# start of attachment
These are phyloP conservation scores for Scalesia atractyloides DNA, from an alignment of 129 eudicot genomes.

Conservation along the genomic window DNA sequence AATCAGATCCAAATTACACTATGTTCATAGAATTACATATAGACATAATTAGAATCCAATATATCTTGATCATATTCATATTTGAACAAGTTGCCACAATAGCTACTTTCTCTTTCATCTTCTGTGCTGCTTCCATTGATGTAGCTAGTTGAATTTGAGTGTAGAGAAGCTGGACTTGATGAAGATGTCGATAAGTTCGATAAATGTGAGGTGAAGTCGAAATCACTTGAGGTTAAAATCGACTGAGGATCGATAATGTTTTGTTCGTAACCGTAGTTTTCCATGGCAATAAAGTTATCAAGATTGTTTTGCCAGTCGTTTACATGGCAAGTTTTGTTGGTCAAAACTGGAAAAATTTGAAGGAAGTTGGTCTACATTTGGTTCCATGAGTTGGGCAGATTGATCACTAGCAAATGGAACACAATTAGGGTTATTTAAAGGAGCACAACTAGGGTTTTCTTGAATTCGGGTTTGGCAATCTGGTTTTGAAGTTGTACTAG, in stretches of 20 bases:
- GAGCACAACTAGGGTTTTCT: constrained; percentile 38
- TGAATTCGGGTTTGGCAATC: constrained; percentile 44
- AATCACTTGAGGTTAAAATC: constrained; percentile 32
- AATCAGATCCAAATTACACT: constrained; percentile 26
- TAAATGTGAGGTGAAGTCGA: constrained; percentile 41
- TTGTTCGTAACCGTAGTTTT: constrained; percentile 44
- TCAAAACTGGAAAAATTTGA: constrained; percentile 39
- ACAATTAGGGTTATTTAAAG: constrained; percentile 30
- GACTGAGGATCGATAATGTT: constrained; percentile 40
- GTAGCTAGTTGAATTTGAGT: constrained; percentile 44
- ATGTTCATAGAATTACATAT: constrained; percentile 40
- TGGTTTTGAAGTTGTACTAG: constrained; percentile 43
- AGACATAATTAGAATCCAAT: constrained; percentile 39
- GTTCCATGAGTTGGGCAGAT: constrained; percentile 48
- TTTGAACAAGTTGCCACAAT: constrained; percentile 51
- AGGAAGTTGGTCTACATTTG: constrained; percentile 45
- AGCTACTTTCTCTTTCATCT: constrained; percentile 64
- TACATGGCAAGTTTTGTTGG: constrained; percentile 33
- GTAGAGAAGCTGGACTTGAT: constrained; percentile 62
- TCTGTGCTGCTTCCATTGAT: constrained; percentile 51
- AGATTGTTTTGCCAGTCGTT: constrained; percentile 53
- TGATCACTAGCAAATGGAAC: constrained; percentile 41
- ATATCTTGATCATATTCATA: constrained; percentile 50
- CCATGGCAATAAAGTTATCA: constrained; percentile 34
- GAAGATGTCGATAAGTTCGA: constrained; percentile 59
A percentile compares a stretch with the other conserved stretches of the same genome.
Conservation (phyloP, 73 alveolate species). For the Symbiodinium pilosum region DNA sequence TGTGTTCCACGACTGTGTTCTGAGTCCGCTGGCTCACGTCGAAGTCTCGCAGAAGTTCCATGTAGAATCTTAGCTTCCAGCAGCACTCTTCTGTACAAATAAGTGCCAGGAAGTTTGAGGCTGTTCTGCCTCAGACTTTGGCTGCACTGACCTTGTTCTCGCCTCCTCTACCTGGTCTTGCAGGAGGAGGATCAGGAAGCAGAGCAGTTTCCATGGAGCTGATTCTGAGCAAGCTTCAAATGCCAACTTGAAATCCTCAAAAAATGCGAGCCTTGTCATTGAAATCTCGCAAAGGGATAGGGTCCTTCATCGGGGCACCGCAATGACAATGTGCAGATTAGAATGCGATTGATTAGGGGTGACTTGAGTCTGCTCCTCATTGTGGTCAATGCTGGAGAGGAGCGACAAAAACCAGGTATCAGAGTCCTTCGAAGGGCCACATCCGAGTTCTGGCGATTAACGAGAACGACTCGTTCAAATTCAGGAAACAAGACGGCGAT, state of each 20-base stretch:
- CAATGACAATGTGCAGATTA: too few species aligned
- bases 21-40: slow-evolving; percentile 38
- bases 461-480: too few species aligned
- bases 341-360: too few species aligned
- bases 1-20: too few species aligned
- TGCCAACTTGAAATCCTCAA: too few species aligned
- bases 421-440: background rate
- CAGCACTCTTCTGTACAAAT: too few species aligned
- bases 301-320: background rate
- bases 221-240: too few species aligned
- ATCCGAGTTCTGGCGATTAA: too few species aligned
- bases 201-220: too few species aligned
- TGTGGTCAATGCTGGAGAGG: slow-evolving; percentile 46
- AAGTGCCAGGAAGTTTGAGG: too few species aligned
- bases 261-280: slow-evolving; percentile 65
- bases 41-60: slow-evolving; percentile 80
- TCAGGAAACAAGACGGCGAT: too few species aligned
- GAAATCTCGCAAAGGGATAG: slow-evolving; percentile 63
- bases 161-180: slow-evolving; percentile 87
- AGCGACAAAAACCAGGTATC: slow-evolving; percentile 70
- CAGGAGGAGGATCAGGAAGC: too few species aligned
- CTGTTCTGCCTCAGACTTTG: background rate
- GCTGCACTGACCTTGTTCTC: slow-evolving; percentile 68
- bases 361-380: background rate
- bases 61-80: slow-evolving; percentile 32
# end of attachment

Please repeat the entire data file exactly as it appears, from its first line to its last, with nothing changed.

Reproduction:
These are phyloP conservation scores for Scalesia atractyloides DNA, from an alignment of 129 eudicot genomes.

Conservation along the genomic window DNA sequence AATCAGATCCAAATTACACTATGTTCATAGAATTACATATAGACATAATTAGAATCCAATATATCTTGATCATATTCATATTTGAACAAGTTGCCACAATAGCTACTTTCTCTTTCATCTTCTGTGCTGCTTCCATTGATGTAGCTAGTTGAATTTGAGTGTAGAGAAGCTGGACTTGATGAAGATGTCGATAAGTTCGATAAATGTGAGGTGAAGTCGAAATCACTTGAGGTTAAAATCGACTGAGGATCGATAATGTTTTGTTCGTAACCGTAGTTTTCCATGGCAATAAAGTTATCAAGATTGTTTTGCCAGTCGTTTACATGGCAAGTTTTGTTGGTCAAAACTGGAAAAATTTGAAGGAAGTTGGTCTACATTTGGTTCCATGAGTTGGGCAGATTGATCACTAGCAAATGGAACACAATTAGGGTTATTTAAAGGAGCACAACTAGGGTTTTCTTGAATTCGGGTTTGGCAATCTGGTTTTGAAGTTGTACTAG, in stretches of 20 bases:
- GAGCACAACTAGGGTTTTCT: constrained; percentile 38
- TGAATTCGGGTTTGGCAATC: constrained; percentile 44
- AATCACTTGAGGTTAAAATC: constrained; percentile 32
- AATCAGATCCAAATTACACT: constrained; percentile 26
- TAAATGTGAGGTGAAGTCGA: constrained; percentile 41
- TTGTTCGTAACCGTAGTTTT: constrained; percentile 44
- TCAAAACTGGAAAAATTTGA: constrained; percentile 39
- ACAATTAGGGTTATTTAAAG: constrained; percentile 30
- GACTGAGGATCGATAATGTT: constrained; percentile 40
- GTAGCTAGTTGAATTTGAGT: constrained; percentile 44
- ATGTTCATAGAATTACATAT: constrained; percentile 40
- TGGTTTTGAAGTTGTACTAG: constrained; percentile 43
- AGACATAATTAGAATCCAAT: constrained; percentile 39
- GTTCCATGAGTTGGGCAGAT: constrained; percentile 48
- TTTGAACAAGTTGCCACAAT: constrained; percentile 51
- AGGAAGTTGGTCTACATTTG: constrained; percentile 45
- AGCTACTTTCTCTTTCATCT: constrained; percentile 64
- TACATGGCAAGTTTTGTTGG: constrained; percentile 33
- GTAGAGAAGCTGGACTTGAT: constrained; percentile 62
- TCTGTGCTGCTTCCATTGAT: constrained; percentile 51
- AGATTGTTTTGCCAGTCGTT: constrained; percentile 53
- TGATCACTAGCAAATGGAAC: constrained; percentile 41
- ATATCTTGATCATATTCATA: constrained; percentile 50
- CCATGGCAATAAAGTTATCA: constrained; percentile 34
- GAAGATGTCGATAAGTTCGA: constrained; percentile 59
A percentile compares a stretch with the other conserved stretches of the same genome.
Conservation (phyloP, 73 alveolate species). For the Symbiodinium pilosum region DNA sequence TGTGTTCCACGACTGTGTTCTGAGTCCGCTGGCTCACGTCGAAGTCTCGCAGAAGTTCCATGTAGAATCTTAGCTTCCAGCAGCACTCTTCTGTACAAATAAGTGCCAGGAAGTTTGAGGCTGTTCTGCCTCAGACTTTGGCTGCACTGACCTTGTTCTCGCCTCCTCTACCTGGTCTTGCAGGAGGAGGATCAGGAAGCAGAGCAGTTTCCATGGAGCTGATTCTGAGCAAGCTTCAAATGCCAACTTGAAATCCTCAAAAAATGCGAGCCTTGTCATTGAAATCTCGCAAAGGGATAGGGTCCTTCATCGGGGCACCGCAATGACAATGTGCAGATTAGAATGCGATTGATTAGGGGTGACTTGAGTCTGCTCCTCATTGTGGTCAATGCTGGAGAGGAGCGACAAAAACCAGGTATCAGAGTCCTTCGAAGGGCCACATCCGAGTTCTGGCGATTAACGAGAACGACTCGTTCAAATTCAGGAAACAAGACGGCGAT, state of each 20-base stretch:
- CAATGACAATGTGCAGATTA: too few species aligned
- bases 21-40: slow-evolving; percentile 38
- bases 461-480: too few species aligned
- bases 341-360: too few species aligned
- bases 1-20: too few species aligned
- TGCCAACTTGAAATCCTCAA: too few species aligned
- bases 421-440: background rate
- CAGCACTCTTCTGTACAAAT: too few species aligned
- bases 301-320: background rate
- bases 221-240: too few species aligned
- ATCCGAGTTCTGGCGATTAA: too few species aligned
- bases 201-220: too few species aligned
- TGTGGTCAATGCTGGAGAGG: slow-evolving; percentile 46
- AAGTGCCAGGAAGTTTGAGG: too few species aligned
- bases 261-280: slow-evolving; percentile 65
- bases 41-60: slow-evolving; percentile 80
- TCAGGAAACAAGACGGCGAT: too few species aligned
- GAAATCTCGCAAAGGGATAG: slow-evolving; percentile 63
- bases 161-180: slow-evolving; percentile 87
- AGCGACAAAAACCAGGTATC: slow-evolving; percentile 70
- CAGGAGGAGGATCAGGAAGC: too few species aligned
- CTGTTCTGCCTCAGACTTTG: background rate
- GCTGCACTGACCTTGTTCTC: slow-evolving; percentile 68
- bases 361-380: background rate
- bases 61-80: slow-evolving; percentile 32